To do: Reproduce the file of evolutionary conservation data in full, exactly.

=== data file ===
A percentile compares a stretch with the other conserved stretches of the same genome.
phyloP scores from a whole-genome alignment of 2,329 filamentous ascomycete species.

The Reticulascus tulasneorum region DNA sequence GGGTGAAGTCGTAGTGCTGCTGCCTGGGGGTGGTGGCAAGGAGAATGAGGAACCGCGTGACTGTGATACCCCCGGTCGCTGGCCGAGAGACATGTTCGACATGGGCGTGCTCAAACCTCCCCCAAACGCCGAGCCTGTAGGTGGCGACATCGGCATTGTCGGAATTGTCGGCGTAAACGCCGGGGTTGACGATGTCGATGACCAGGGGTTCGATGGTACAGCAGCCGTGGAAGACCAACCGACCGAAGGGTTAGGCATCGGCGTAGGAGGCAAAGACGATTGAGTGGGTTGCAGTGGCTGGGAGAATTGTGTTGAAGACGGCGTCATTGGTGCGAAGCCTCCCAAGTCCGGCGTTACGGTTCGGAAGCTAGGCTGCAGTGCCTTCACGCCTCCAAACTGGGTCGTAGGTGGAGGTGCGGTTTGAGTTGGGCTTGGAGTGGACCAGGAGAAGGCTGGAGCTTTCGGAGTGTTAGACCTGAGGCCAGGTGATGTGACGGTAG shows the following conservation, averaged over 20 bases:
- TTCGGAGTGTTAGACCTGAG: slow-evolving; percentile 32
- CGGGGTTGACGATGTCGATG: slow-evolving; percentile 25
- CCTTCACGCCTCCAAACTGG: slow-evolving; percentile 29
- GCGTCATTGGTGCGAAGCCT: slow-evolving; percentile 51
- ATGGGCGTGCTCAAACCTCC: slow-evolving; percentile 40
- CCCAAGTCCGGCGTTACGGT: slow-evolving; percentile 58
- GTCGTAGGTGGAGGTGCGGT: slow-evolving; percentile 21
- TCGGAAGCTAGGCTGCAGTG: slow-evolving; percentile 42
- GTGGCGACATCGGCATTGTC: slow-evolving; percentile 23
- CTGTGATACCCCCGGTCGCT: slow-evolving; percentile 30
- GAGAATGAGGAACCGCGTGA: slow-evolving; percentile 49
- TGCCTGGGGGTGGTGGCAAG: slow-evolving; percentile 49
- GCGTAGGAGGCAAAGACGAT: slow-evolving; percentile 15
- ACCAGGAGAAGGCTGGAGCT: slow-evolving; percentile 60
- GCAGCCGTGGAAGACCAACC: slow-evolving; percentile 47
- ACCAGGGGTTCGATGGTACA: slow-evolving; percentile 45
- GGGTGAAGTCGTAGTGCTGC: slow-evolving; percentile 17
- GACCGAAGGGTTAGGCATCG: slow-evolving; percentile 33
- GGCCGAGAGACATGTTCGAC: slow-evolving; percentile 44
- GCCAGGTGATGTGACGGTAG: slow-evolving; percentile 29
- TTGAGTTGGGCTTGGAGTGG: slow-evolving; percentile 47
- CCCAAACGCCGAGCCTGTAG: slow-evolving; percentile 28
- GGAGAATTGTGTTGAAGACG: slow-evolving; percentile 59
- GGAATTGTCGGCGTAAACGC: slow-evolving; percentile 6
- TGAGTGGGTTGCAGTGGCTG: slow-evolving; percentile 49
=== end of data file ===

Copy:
A percentile compares a stretch with the other conserved stretches of the same genome.
phyloP scores from a whole-genome alignment of 2,329 filamentous ascomycete species.

The Reticulascus tulasneorum region DNA sequence GGGTGAAGTCGTAGTGCTGCTGCCTGGGGGTGGTGGCAAGGAGAATGAGGAACCGCGTGACTGTGATACCCCCGGTCGCTGGCCGAGAGACATGTTCGACATGGGCGTGCTCAAACCTCCCCCAAACGCCGAGCCTGTAGGTGGCGACATCGGCATTGTCGGAATTGTCGGCGTAAACGCCGGGGTTGACGATGTCGATGACCAGGGGTTCGATGGTACAGCAGCCGTGGAAGACCAACCGACCGAAGGGTTAGGCATCGGCGTAGGAGGCAAAGACGATTGAGTGGGTTGCAGTGGCTGGGAGAATTGTGTTGAAGACGGCGTCATTGGTGCGAAGCCTCCCAAGTCCGGCGTTACGGTTCGGAAGCTAGGCTGCAGTGCCTTCACGCCTCCAAACTGGGTCGTAGGTGGAGGTGCGGTTTGAGTTGGGCTTGGAGTGGACCAGGAGAAGGCTGGAGCTTTCGGAGTGTTAGACCTGAGGCCAGGTGATGTGACGGTAG shows the following conservation, averaged over 20 bases:
- TTCGGAGTGTTAGACCTGAG: slow-evolving; percentile 32
- CGGGGTTGACGATGTCGATG: slow-evolving; percentile 25
- CCTTCACGCCTCCAAACTGG: slow-evolving; percentile 29
- GCGTCATTGGTGCGAAGCCT: slow-evolving; percentile 51
- ATGGGCGTGCTCAAACCTCC: slow-evolving; percentile 40
- CCCAAGTCCGGCGTTACGGT: slow-evolving; percentile 58
- GTCGTAGGTGGAGGTGCGGT: slow-evolving; percentile 21
- TCGGAAGCTAGGCTGCAGTG: slow-evolving; percentile 42
- GTGGCGACATCGGCATTGTC: slow-evolving; percentile 23
- CTGTGATACCCCCGGTCGCT: slow-evolving; percentile 30
- GAGAATGAGGAACCGCGTGA: slow-evolving; percentile 49
- TGCCTGGGGGTGGTGGCAAG: slow-evolving; percentile 49
- GCGTAGGAGGCAAAGACGAT: slow-evolving; percentile 15
- ACCAGGAGAAGGCTGGAGCT: slow-evolving; percentile 60
- GCAGCCGTGGAAGACCAACC: slow-evolving; percentile 47
- ACCAGGGGTTCGATGGTACA: slow-evolving; percentile 45
- GGGTGAAGTCGTAGTGCTGC: slow-evolving; percentile 17
- GACCGAAGGGTTAGGCATCG: slow-evolving; percentile 33
- GGCCGAGAGACATGTTCGAC: slow-evolving; percentile 44
- GCCAGGTGATGTGACGGTAG: slow-evolving; percentile 29
- TTGAGTTGGGCTTGGAGTGG: slow-evolving; percentile 47
- CCCAAACGCCGAGCCTGTAG: slow-evolving; percentile 28
- GGAGAATTGTGTTGAAGACG: slow-evolving; percentile 59
- GGAATTGTCGGCGTAAACGC: slow-evolving; percentile 6
- TGAGTGGGTTGCAGTGGCTG: slow-evolving; percentile 49